You may want someone to come to sleep at your home for the initial period of the investigation or you may choose to stay elsewhere. You may go through a sort of ritual every evening checking that the windows and doors are locked, that no one is in the yard, that your children are all in their beds. You may sleep with all the lights on and the TV or radio on. You can check with the police to see if they can offer any reassurance about your safety.
You may also be able to apply for a restraining order (if your partner or spouse is involved) or a peace bond (if it is another individual) if there is enough evidence or reason to suggest that this individual is a threat to you and/or your family.
When to apply for a restraining order.
If your partner or spouse is involved, there are measures you can access if you have continuing fears about your safety or the safety of your children.
If your partner or spouse has a history of violent behaviour and if the possibility of future violence exists, you may apply to the court for orders of protection (sometimes called a “restraining order”) stating that your partner or spouse must not molest, annoy or harass you or any child in your care and that your partner or spouse must not enter your home or workplace.
If you want to apply to court for a prevention order that would further protect you as you deal with domestic violence or stalking, a family lawyer could help you with this process.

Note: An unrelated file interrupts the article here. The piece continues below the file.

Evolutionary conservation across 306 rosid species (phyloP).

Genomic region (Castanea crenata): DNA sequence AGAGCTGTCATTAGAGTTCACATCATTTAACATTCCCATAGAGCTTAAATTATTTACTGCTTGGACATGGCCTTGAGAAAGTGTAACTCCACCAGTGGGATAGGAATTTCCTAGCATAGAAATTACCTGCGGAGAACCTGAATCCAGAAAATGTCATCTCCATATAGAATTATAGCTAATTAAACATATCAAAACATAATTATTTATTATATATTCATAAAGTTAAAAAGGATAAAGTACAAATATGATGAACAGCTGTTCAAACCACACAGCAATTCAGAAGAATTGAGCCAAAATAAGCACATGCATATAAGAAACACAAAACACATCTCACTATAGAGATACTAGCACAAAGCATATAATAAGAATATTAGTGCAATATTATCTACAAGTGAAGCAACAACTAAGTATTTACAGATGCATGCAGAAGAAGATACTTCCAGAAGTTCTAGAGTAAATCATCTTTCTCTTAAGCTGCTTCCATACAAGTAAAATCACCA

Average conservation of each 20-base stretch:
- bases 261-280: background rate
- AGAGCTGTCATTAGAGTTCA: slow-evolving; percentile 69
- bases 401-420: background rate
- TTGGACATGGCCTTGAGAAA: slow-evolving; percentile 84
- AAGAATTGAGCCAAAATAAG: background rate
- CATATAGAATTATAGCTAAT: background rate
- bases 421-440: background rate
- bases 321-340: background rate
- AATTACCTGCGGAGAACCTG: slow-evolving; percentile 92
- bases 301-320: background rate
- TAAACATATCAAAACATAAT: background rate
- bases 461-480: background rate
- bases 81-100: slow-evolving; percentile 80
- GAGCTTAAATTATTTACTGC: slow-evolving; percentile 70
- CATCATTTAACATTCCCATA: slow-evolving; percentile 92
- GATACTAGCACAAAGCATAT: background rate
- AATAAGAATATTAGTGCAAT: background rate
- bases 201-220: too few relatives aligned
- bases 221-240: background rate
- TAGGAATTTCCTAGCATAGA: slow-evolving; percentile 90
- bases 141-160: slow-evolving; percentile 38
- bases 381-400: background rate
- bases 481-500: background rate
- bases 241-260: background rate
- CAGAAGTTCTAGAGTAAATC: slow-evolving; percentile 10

There may be a women’s advocacy program in your area which could provide you with information and literature. If you have concerns about your safety, contact a women’s advocacy program or the police about creating a safety plan.
When to apply for a peace bond.
If you have reasonable fear that an individual will cause personal injury to you, your spouse, your child or your property, you may request that a peace bond (also called a judicial recognizance order) be issued against the individual. This procedure may take longer and require the services of a lawyer.
There will be a hearing with a justice of the peace or a judge. If the case is made beyond a reasonable doubt, a peace bond will be issued. This peace bond can be in effect for up to 12 months. The person promises to “keep the peace and be of good behaviour.” Conditions may be imposed that prohibit or restrict contact with you. Other conditions may be imposed; the person may have to surrender all firearms and/or be prohibited from possessing firearms. Breaking these conditions is an offense and the maximum penalty is two years less a day in prison.
You should be aware that many women’s groups are dissatisfied with the success rate of the measures mentioned above and they encourage abused women to do additional safety planning.
Mennonite Central Committee Canada. (2011). Getting through the maze: A guidebook for survivors of homicide.